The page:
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lands have sent forward the results of years of patient labor, and the Managers have accepted the trust of transferring their manuscripts from the written to the printed page, and will soon be ready to send forth these new versions of the Scriptures to those who have been so long waiting for them. The magnitude and variety of this work can be seen by reference to other pages of this Report.
The following details will show the remittances, including the value of the books sent from the Bible House to the Society's foreign Agencies, as well as the aid rendered to missionary and Bible societies for work in foreign lands: To the Agency in China, including books
$19,843 17 the Levant
46,392 87 Mexico
19,508 60 Brazil
14,648 85 Cuba
2,583 62 La Plata
17,044 42 Central America
3,114 80 Venezuela
4,400 04 Japan
3,010 00 Persia
6,948 47 Siam
3,877 36 Miss'y Soc. Meth. Ep. Ch. for Germany 7,041 42
360 07 Italy
150 00 American Board for work in Austria
1,059 00 Spain
1,198 24 Waldensian Committee, Italy
750 00 Bible Society of France
1,128 00 Evangelical Society of Geneva
1,500 00 Russian Bible Society
The following are some of the more important grants made during the year, and not included in the disbursements for foreign lands: American Board of Com’rs for Foreign Missions
2,241 American Seamen's Friend Society
382 American Sunday School Union
15,500 American Tract Society
Congregational S. S. and Pub. Society, Boston
400 Brooklyn City Bible Society, N. Y. (for Marine work) 692 New York Bible Society
75,851 New York Female Bible Society
563 Rev. F. M. Gilchrist, Del Norte, Col.
525 Rev. W. P. Thirkield, Atlanta, Ga.
679 S. S. Union, African Meth. Ep. Church
6,000 The American Sunday School Union sends the following report of the distribution by its missionaries of the Scriptures granted to it by this Society:
Alabama, 270 ; Arkansas, 1,266; Colorado, 129; Florida, 27; Georgia, 614; Illinois, 100; Indiana, 31; Iowa, 1,693; Kansas, 694; Kentucky, 477 ; Louisiana, 1,267; Michigan, 478; Minnesota, 454; Mississippi, 396; Missouri, 881; North Carolina, 349; North Dakota, 197; New York, 96; Ohio, 195; Oklahoma, 156; South Carolina, 151 ; South Dakota, 428; Tennessee, 216 ; Texas, 1,699; Virginia, 336; Washington, 233; West Virginia, 61; Wisconsin, 686; Nebraska, 1,305.
We thank you most cordially for your kindness in granting these valuable aids to our work.
Grants of books were made to auxiliary and missionary societies, District Superintendents, churches, and individuals, to the value of $22,007 75; to Life Directors and Life Members, $8,158 11; discount on sales, 22,880 90; for colportage, $521 24; besides the $21,998 41 in books included in the above remittances to foreign Agencies.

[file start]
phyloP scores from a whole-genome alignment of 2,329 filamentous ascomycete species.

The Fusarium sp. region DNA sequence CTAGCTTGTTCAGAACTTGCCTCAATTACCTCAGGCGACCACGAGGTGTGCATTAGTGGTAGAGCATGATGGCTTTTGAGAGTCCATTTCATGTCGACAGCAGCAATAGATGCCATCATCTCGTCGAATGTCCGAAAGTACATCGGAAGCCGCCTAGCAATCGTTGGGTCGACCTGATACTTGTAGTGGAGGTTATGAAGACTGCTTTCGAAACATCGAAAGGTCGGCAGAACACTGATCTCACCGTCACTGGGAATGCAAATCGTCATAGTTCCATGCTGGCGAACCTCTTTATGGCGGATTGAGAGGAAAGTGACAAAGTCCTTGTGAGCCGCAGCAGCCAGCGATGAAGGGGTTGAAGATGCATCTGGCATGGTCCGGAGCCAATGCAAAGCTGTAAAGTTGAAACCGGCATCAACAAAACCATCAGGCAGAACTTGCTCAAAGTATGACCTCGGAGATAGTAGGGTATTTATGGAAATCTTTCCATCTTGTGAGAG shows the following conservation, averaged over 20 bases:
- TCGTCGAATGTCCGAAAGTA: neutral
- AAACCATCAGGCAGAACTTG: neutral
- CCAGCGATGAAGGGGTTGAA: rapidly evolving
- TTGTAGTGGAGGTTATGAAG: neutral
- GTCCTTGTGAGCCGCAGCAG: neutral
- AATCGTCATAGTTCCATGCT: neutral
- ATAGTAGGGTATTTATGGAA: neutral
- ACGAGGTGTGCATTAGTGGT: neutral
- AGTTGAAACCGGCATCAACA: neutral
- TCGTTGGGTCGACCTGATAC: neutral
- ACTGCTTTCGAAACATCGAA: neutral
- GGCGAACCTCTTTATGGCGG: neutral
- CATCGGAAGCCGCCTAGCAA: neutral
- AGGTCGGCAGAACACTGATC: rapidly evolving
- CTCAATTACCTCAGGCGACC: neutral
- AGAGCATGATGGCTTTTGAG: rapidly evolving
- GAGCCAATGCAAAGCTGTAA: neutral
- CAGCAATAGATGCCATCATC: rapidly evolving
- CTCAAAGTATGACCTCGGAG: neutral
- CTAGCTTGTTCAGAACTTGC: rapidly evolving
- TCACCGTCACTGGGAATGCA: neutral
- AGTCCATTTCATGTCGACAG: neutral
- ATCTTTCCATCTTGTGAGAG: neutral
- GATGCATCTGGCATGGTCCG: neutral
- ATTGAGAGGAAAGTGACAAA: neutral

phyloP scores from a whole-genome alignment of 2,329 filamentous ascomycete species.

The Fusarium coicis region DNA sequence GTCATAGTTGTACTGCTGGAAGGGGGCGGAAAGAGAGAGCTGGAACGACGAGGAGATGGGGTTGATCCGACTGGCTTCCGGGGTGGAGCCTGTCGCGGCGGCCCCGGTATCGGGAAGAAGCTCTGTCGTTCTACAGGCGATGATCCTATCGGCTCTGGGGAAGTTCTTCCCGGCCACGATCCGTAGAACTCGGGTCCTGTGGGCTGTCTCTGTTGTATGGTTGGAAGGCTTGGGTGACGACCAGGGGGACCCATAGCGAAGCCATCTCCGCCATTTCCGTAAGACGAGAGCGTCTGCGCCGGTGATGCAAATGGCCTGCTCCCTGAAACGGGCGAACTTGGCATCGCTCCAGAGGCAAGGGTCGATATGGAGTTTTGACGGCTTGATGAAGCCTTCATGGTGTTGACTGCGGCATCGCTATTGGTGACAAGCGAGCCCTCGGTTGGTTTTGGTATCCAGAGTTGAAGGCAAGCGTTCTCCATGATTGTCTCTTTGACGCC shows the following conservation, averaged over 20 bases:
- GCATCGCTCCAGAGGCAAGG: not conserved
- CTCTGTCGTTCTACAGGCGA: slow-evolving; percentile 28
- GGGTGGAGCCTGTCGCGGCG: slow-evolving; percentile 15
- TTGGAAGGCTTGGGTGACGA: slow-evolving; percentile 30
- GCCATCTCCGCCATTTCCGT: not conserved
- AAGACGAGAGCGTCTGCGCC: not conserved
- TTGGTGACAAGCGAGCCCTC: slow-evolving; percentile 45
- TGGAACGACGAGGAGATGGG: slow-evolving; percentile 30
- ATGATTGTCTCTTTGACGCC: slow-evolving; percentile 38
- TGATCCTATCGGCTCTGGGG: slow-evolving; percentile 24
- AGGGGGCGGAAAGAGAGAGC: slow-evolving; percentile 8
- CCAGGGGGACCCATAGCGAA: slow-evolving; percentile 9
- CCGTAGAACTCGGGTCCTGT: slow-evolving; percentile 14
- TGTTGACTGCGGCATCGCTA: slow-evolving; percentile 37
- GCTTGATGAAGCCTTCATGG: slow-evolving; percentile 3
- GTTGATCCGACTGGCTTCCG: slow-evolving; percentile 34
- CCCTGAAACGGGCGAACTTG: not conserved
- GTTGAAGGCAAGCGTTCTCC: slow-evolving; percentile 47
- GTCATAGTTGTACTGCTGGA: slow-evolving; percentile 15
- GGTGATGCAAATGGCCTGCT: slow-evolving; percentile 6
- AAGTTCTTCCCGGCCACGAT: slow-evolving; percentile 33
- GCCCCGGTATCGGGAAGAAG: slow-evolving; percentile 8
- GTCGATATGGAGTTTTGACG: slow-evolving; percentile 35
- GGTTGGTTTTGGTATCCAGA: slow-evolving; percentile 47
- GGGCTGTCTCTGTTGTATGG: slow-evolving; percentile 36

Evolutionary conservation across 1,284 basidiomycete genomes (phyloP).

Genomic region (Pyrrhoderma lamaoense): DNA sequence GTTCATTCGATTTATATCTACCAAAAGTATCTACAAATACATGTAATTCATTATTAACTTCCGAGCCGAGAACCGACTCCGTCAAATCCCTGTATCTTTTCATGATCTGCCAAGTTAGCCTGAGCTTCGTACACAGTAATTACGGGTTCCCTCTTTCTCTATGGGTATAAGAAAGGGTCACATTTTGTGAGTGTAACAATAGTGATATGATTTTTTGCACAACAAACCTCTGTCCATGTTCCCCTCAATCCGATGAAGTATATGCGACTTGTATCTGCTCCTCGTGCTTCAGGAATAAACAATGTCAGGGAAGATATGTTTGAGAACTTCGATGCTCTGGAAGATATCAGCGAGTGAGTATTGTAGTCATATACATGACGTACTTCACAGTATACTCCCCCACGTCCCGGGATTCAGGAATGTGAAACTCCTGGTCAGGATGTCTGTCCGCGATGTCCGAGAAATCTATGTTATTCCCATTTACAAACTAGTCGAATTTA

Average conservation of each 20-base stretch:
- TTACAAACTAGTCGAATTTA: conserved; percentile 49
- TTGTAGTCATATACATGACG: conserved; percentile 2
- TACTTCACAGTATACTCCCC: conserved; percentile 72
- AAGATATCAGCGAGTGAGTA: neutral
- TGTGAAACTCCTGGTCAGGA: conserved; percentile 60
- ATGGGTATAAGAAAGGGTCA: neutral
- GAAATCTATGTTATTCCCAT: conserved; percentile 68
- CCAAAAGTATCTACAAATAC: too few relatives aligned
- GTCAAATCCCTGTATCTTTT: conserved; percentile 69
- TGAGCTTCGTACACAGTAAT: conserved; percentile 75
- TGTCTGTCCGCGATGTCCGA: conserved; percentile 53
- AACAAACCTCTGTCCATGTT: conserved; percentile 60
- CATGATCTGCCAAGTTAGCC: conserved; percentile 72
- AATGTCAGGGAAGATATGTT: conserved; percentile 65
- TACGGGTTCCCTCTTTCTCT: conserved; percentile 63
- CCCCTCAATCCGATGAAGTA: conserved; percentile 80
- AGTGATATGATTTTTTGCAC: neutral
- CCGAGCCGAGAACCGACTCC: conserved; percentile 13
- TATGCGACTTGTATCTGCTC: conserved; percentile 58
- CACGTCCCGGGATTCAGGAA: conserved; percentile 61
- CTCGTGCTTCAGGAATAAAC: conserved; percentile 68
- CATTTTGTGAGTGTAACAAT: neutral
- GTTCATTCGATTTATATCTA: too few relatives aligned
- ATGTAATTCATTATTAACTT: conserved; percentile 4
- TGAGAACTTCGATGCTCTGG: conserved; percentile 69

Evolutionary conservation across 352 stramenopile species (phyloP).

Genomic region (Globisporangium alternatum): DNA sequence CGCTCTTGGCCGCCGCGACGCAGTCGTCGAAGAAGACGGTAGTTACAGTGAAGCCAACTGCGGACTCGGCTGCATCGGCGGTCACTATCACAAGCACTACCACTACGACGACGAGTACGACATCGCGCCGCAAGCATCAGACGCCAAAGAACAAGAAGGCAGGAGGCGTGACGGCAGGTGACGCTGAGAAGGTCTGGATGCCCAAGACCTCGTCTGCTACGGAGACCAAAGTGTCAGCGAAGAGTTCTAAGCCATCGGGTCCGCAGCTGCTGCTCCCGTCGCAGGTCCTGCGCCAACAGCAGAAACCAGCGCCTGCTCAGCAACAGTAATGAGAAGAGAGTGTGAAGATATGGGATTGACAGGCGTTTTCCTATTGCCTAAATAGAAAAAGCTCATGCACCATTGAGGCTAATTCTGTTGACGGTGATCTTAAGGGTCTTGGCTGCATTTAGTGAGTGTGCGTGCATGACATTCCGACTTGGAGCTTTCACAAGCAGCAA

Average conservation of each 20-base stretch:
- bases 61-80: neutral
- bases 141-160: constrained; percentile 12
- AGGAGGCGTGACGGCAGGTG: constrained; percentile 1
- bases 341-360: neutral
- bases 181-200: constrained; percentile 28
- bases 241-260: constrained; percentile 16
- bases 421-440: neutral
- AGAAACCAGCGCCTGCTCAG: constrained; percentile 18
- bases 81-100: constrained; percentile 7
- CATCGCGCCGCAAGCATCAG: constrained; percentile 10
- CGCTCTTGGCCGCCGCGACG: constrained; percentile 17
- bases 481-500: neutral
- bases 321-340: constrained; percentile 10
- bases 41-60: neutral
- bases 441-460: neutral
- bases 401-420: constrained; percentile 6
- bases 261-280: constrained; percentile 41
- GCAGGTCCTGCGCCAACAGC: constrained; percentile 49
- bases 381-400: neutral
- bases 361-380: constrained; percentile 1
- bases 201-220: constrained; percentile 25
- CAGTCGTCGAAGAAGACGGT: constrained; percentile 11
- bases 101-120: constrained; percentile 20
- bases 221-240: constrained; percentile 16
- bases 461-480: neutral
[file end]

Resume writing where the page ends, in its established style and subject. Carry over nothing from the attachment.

WORK IN THE HOME FIELD. Although “the field is the world,” yet the Board of Managers have ever attempted, in their efforts to spread abroad His truth, to obey the command of the risen Redeemer, “beginning at Jerusalem.” They have realized that, while the peoples of the earth-the far-off nations-had claims upon the Society, the wants of this great country, with its forty-four States and six Territories, should not be overlooked.
It is a very extensive field which thus presents itself for consideration. Its importance in relation to the nations of the earth cannot be overestimated. Were the population of this great country of one nationality and of one speecb,
their evangelization would involve many perplexing problems; but when it is considered that Babel, with its confusion of tongues, obtains in every State and every Territory, the difficulty of the problem is intensified a thousand-fold. The people must have the Bible in the languages in which they were born, for, whatever may be said of the unifying effects of a common tongue, it remains true that every man must ordinarily be converted through the language which he learned at his mother's knee.
Believing this, it has been the aim of the Managers of this Society to provide the Scriptures in all the languages which are spoken by the people in these United States. Hence the variety of its publications. This has involved à vast outlay of money, without any regard to profit. If the Society has been justified in publishing the Scriptures for heathen nations, much more is it justified in publishing them for the citizens of this great Republic so that they can have them in their own familiar speech.